False: Coronavirus, translated from Latin, means "heart attack virus."

By: Ishita Goel
January 9 2023

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False: Coronavirus, translated from Latin, means


The Verdict False

Coronavirus was named for its appearance after the crown-like formation of spikes found on the surface of the virus. "Corona" is Latin for crown.

Claim ID a494832c


The resurgence of COVID-19 cases in China has not only led to rising concerns worldwide but has also seen the spread of misinformation regarding the pandemic increase. A Facebook user shared a screenshot of the Google Translate web service showing that when translated from Latin to English, the term "coronavirus" means "heart attack virus." In the post, the user noted that the word "corona" has six letters and that the sum of the letters, when assigned numerical values according to their position in the English alphabet, adds to 66. Implying that the word "corona" is related to the number 666, which is believed by some to be the number of the beast, the user tries to cast a shadow of doubt over the origin of the virus' name. In popular beliefs, the number 666 is generally used to signify the devil or evil. By equating "coronavirus" with "heart attack virus," the user implies that the term has "another occult" association and that people should "question everything." However, this translation and interpretation provided by the user are erroneous. 

 In Fact

We found that when the word "corona" is fed into Google Translate, in the same manner as seen in the viral screenshot, with the origin set to Latin, the translation provided for it is "heart wave virus," not "heart attack virus." Logically's research also confirmed that the coronavirus was not named after any of its effects or its nature, and no occult significance is embedded in its naming.

 According to U.K. Research and Innovation (UKRI), an initiative supported by the U.K. government, coronaviruses are a family of viruses responsible for respiratory and intestinal illnesses in humans and animals. In an article published in April 2020, The British Medical Journal (BMJ) noted the first description of human coronavirus was published in 1965. So far, seven coronaviruses have been reported to infect people. While they usually cause mild colds, they were also behind China's severe acute respiratory syndrome (SARS) epidemic and the Middle East respiratory syndrome (MERS) in the Arabian Peninsula.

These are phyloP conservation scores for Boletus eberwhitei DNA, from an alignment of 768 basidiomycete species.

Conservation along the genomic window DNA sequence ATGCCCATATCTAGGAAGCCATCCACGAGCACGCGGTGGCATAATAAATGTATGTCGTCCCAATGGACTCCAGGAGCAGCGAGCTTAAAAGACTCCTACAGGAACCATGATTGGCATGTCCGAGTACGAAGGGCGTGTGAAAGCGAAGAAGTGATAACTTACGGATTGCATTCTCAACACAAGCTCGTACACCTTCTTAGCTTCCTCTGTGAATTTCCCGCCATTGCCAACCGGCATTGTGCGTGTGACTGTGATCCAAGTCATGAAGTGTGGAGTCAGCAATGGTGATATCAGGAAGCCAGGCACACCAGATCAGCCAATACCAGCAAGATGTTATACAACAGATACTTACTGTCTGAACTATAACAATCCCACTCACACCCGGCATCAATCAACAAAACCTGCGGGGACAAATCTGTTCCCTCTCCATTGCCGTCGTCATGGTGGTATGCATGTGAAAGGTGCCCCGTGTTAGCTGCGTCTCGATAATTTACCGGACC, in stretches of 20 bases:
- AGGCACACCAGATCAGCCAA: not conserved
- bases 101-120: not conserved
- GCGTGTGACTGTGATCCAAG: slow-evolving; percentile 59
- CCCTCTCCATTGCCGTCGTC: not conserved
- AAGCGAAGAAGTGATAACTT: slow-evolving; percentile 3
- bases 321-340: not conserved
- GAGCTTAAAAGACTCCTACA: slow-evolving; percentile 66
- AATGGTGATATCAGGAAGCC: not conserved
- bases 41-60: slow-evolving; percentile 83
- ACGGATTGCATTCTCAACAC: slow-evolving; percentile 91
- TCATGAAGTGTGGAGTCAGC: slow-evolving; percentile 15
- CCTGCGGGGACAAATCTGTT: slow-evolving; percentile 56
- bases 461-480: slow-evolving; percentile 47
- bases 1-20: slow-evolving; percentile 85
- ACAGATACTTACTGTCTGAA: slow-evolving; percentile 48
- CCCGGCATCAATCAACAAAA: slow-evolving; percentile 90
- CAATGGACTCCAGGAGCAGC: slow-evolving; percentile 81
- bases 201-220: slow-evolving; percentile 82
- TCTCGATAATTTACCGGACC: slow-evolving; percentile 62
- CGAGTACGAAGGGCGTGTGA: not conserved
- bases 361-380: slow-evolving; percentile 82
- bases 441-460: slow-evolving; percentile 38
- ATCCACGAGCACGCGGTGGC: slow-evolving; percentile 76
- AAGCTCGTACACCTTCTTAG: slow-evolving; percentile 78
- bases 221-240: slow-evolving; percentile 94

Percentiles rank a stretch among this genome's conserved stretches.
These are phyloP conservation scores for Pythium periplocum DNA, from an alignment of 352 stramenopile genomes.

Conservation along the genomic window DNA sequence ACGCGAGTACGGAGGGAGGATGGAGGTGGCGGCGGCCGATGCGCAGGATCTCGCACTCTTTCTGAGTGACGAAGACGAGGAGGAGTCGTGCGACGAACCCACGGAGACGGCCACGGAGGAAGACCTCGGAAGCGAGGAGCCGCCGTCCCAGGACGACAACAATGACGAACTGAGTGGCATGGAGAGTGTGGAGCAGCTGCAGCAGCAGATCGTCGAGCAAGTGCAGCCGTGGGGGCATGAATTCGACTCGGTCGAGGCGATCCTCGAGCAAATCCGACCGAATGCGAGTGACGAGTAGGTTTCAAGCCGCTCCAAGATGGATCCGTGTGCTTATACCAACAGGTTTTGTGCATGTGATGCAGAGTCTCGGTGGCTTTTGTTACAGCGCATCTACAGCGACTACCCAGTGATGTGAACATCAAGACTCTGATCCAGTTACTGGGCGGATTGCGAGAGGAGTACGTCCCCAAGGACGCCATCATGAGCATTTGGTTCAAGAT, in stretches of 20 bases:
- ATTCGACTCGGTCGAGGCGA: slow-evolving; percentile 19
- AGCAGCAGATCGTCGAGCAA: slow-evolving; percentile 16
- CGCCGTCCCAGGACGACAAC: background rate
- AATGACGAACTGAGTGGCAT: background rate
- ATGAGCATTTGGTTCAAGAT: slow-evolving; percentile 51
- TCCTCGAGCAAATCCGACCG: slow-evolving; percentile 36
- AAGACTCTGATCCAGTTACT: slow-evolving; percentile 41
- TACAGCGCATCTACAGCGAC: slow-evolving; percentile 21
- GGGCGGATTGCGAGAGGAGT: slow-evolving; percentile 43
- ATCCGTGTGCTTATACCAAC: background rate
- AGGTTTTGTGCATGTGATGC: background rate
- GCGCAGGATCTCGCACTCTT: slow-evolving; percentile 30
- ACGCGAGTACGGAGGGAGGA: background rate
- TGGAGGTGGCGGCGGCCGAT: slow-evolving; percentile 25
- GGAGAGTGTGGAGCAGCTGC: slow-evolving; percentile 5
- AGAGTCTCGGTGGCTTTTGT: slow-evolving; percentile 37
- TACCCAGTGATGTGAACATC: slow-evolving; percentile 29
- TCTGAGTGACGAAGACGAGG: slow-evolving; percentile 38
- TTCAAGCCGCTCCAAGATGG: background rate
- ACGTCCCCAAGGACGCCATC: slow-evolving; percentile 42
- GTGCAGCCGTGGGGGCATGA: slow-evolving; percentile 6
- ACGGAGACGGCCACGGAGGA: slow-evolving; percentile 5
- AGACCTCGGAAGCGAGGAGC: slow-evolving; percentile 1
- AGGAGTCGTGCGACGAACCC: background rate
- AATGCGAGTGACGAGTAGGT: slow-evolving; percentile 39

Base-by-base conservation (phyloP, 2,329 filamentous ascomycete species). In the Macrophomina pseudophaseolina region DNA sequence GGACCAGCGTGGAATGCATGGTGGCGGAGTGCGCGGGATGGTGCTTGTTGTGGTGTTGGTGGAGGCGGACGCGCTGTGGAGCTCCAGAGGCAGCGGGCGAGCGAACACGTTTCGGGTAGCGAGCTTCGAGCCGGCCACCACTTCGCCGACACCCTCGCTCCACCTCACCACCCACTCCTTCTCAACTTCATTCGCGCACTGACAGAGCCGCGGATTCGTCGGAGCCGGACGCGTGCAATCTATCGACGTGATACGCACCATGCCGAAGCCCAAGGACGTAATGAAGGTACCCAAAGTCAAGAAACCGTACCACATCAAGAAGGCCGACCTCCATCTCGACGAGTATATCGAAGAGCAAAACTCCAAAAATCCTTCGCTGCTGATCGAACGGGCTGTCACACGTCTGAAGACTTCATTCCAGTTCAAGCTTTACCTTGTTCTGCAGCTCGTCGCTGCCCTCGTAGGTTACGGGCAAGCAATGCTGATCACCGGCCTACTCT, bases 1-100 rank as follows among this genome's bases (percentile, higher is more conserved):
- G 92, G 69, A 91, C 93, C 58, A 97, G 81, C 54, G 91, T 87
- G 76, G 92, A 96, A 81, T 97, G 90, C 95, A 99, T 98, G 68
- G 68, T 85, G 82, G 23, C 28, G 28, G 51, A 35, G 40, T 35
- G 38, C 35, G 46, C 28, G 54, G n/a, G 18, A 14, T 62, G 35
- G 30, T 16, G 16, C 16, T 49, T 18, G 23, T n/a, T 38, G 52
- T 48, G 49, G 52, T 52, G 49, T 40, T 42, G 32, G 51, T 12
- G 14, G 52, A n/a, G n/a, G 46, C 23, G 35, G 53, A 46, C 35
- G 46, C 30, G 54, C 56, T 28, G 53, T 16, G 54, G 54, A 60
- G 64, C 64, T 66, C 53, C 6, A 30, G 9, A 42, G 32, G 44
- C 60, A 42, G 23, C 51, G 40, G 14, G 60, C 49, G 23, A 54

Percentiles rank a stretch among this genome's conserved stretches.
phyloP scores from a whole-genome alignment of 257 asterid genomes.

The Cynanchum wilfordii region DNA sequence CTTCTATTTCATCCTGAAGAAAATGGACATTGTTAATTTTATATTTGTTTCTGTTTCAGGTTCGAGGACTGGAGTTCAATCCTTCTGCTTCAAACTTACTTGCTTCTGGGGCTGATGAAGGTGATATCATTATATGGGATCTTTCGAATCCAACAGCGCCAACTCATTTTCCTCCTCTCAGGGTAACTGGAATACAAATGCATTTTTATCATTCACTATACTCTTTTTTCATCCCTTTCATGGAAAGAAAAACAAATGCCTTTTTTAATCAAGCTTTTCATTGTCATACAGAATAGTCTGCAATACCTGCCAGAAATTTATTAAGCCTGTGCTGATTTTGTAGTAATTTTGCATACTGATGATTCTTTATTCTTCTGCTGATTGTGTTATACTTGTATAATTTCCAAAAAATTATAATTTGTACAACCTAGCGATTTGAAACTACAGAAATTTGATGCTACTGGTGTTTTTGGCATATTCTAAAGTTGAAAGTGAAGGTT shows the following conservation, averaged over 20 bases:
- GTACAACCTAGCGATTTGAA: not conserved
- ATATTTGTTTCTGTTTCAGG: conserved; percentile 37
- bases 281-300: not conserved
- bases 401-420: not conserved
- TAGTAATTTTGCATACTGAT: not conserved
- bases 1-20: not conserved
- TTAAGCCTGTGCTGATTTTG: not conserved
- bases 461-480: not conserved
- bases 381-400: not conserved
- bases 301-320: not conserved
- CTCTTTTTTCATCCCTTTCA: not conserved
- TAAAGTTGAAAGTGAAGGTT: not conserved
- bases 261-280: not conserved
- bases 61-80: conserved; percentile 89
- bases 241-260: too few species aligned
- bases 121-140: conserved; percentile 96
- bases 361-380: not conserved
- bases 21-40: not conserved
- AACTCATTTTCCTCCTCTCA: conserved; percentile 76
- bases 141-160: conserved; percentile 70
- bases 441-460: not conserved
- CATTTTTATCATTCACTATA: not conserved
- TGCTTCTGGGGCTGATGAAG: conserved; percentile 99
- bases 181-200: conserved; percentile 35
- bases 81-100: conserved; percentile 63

The UKRI further explains that the name of the virus comes from the "distinctive appearance of their spikes" when viewed under a powerful microscope. These spike proteins surround the surface to resemble a "corona," Latin for "crown." According to World Health Organization (WHO), "Viruses are named based on their genetic structure to facilitate the development of diagnostic tests, vaccines, and medicines." On February 11, 2020, the International Committee on Taxonomy of Viruses (ICTV) named the virus "severe acute respiratory syndrome coronavirus 2 (SARS-CoV-2)," up till then known as the "2019 novel coronavirus". The reason for this was that the virus, while different in other aspects, is genetically related to the coronavirus that had caused the SARS outbreak. On the same day, the WHO named the disease caused by the SARS-CoV-2 virus "COVID-19," short for "coronavirus disease 2019."

 Additionally, a paper published by the National Center for Biotechnology Information, part of the United States National Library of Medicine, a branch of the National Institutes of Health, titled "The Concept of the Crown and Its Potential Role in the Downfall of Coronavirus" in 2020 explains the origins of the term. "Corona," an English word first used in the 1500s, came directly from the Latin word for crown. Corona is derived from the Ancient Greek word κορώνη (korōnè), meaning "garland" or "wreath." The paper also reiterates that coronaviruses are "spherical or variable in shape and composed of an outer layer of lipid covered with a crown of club-shaped peplomers or spikes."

 Any implication that COVID-19 will automatically lead to a heart attack in the infected patient is also misleading. According to Johns Hopkins Medicine, "type 1 heart attack, caused by a blood clot blocking one of the heart's arteries, is rare during or after COVID-19 infection." Type 2 heart attacks, caused by increased stress on the heart, are more common in those suffering from acute COVID-19. 

 Any connection between the term "Corona" and the "ominous" number 666 is also incidental and does not signify any "evil" or "occult" origins. The virus has caused severe disease, hospitalizations, and deaths worldwide, but its nature is not indicated by its name. False claims are being made by manipulating the etymology of the word used for the virus.

 The Verdict

The virus responsible for the coronavirus disease is named after its appearance and has no "occult" origins. The word "corona" bears no connection to the Latin word for "heart attack" but is derived from the Latin word for "crown." Therefore, we have marked the claim false.

The COVID-19 pandemic has given rise to a lot of potentially dangerous misinformation. For reliable advice on COVID-19, including symptoms, prevention, and available treatment, please refer to the World Health Organization or your national healthcare authority.

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